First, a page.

This real-life holy man achieved legendary status with the help of his penis. Drukpa Kunley is one of the most revolutionary figures in Tibetan Buddhism and is still revered in Bhutan. In fact, in many places in Bhutan, they paint phalluses on their houses as a symbol of protection. But why?

It begins when Drukpa Kunley shot an arrow into present day Chimi Lakhang in Bhutan’s capital of Punakha. It was there he would spread his message and teachings. His temple still resides there today.

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Chimi Lhakhang, a temple dedicated to Drukpa Kuenlay | Photo: David Broad, Wikimedia Commons

Drukpa Kunley was incredibly anti-establishment and is known mostly for his unconventional way of teaching. A poet and a holy man, he drank wine, slept with women, and encouraged others to do the same.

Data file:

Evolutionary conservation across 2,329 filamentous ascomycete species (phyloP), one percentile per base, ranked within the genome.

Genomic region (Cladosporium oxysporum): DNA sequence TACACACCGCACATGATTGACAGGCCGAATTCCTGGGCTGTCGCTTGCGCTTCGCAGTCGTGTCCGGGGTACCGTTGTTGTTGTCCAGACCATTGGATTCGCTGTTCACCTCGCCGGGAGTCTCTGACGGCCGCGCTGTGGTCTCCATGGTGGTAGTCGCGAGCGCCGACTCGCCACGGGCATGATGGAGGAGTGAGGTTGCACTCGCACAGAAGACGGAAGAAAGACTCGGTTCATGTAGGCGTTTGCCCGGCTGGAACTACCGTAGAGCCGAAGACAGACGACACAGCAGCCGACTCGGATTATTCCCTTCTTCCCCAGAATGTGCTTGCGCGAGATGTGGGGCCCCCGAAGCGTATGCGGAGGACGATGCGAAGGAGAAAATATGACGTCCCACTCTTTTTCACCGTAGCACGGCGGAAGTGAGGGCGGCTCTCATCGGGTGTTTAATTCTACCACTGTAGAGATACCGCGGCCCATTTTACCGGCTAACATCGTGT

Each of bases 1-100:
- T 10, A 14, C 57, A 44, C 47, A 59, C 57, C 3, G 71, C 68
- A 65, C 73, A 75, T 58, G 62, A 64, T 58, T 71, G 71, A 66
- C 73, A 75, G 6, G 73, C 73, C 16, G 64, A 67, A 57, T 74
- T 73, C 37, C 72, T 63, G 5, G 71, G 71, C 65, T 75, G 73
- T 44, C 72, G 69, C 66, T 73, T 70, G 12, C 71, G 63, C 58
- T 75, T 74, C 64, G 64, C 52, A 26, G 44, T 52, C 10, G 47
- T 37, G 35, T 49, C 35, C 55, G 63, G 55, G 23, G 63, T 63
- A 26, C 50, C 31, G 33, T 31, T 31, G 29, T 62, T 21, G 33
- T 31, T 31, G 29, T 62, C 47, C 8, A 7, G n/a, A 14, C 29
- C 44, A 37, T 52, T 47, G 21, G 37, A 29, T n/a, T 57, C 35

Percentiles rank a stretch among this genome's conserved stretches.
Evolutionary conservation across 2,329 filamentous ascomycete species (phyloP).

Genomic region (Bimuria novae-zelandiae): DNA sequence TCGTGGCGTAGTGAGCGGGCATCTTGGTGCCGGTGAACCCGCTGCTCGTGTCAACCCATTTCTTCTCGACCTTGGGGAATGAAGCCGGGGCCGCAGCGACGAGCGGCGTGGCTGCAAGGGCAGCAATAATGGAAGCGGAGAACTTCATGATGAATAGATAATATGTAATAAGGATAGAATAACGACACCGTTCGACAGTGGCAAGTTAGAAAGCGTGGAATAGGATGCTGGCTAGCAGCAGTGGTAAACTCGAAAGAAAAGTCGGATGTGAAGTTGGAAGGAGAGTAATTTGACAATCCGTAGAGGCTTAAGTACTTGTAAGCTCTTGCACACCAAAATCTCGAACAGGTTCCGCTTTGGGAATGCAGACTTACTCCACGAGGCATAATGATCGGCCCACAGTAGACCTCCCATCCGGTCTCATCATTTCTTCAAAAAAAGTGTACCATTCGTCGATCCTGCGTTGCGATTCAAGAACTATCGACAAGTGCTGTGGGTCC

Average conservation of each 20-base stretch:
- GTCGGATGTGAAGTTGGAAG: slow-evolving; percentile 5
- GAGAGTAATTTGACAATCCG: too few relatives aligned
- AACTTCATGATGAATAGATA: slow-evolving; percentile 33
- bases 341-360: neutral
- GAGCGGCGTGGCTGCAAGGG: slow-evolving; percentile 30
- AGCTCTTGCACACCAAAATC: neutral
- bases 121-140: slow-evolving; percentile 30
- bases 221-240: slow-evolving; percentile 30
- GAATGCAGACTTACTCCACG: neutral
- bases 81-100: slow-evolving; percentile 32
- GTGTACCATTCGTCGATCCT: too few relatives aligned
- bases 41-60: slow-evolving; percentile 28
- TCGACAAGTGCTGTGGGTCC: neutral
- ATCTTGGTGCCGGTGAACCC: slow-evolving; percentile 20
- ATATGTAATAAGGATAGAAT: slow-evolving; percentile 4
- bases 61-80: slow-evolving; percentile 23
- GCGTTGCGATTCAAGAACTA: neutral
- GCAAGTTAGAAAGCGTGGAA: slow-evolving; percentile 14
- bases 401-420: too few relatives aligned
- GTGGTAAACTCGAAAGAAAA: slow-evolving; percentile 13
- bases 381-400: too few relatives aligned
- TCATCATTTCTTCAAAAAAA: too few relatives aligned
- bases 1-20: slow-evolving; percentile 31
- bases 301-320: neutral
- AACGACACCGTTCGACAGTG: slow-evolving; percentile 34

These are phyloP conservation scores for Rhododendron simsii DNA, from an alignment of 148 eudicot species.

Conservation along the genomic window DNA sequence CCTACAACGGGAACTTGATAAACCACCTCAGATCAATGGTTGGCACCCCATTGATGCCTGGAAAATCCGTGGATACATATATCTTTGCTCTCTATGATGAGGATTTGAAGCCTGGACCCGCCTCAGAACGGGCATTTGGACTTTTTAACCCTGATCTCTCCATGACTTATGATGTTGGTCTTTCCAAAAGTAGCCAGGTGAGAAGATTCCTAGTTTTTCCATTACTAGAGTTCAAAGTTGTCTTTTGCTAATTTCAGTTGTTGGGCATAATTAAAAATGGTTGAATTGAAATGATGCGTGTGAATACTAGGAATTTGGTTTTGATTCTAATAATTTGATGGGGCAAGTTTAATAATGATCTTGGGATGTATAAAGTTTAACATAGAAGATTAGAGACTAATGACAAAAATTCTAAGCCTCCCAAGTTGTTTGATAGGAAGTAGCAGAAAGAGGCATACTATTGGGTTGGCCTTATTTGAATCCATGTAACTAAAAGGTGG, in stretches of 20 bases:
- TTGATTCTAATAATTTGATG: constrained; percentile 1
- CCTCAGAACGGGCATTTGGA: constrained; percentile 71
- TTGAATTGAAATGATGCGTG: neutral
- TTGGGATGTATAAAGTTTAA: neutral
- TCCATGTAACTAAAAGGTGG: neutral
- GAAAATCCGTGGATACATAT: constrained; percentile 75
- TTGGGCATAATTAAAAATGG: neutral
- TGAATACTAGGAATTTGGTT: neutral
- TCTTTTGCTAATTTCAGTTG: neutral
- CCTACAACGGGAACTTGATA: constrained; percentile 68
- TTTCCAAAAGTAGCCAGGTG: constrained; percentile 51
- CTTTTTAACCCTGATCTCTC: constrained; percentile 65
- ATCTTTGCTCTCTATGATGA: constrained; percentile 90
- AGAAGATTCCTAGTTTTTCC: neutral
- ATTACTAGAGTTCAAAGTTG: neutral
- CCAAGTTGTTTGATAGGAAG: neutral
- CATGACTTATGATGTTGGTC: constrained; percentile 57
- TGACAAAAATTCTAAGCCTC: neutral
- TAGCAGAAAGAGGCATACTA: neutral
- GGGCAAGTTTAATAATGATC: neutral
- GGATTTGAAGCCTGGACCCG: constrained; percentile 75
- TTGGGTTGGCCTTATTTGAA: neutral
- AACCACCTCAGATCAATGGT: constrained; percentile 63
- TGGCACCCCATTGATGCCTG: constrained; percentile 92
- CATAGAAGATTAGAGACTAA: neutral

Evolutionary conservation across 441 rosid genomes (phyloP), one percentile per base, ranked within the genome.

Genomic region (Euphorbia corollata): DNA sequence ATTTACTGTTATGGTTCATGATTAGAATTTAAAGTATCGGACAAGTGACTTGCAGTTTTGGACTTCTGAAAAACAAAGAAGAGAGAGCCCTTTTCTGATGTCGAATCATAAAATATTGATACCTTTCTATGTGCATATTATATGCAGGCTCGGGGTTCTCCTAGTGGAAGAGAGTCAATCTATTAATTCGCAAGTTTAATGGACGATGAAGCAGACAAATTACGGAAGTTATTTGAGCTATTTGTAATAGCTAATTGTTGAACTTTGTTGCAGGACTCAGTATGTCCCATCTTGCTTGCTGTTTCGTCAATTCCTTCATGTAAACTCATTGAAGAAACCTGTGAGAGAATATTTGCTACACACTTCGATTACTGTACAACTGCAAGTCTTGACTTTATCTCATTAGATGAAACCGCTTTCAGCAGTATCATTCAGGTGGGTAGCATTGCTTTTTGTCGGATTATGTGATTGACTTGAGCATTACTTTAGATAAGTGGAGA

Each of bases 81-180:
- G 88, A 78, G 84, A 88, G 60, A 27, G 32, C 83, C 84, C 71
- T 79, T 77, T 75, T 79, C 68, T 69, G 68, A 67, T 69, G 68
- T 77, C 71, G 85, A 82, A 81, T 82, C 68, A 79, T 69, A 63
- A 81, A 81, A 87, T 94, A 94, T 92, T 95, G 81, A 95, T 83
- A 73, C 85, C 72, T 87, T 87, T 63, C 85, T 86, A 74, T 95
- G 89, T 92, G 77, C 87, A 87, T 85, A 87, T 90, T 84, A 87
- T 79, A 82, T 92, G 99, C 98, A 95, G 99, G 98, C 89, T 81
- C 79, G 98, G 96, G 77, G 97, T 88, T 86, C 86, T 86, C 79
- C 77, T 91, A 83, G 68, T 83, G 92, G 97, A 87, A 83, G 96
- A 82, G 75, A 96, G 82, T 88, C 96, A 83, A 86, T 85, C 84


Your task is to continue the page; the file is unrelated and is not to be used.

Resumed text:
His most famous legend involves the demon Loro Duem. She terrorized the people of Dochula Pass, so the lama set out to banish her. Rather than read out holy rites, he used his penis to subdue the monster. And it worked – trapping the demon in a rock near the temple of Chimi Lakhang.

Many people now visit the temple for blessings of pregnancy. A monk will use a wooden phallus with a silver handle to give out these blessings.

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Phalluses painted on a building in Bhutan | Photo: C980040, Wikimedia Commons

Known as the ‘Divine Madman’, Drukpa Kunley taught people to use the symbol of the phallus as protection from external evil forces. Those with it on their house are said to ‘turn the evil eye’, blocking out gossip and stopping family members from quarreling.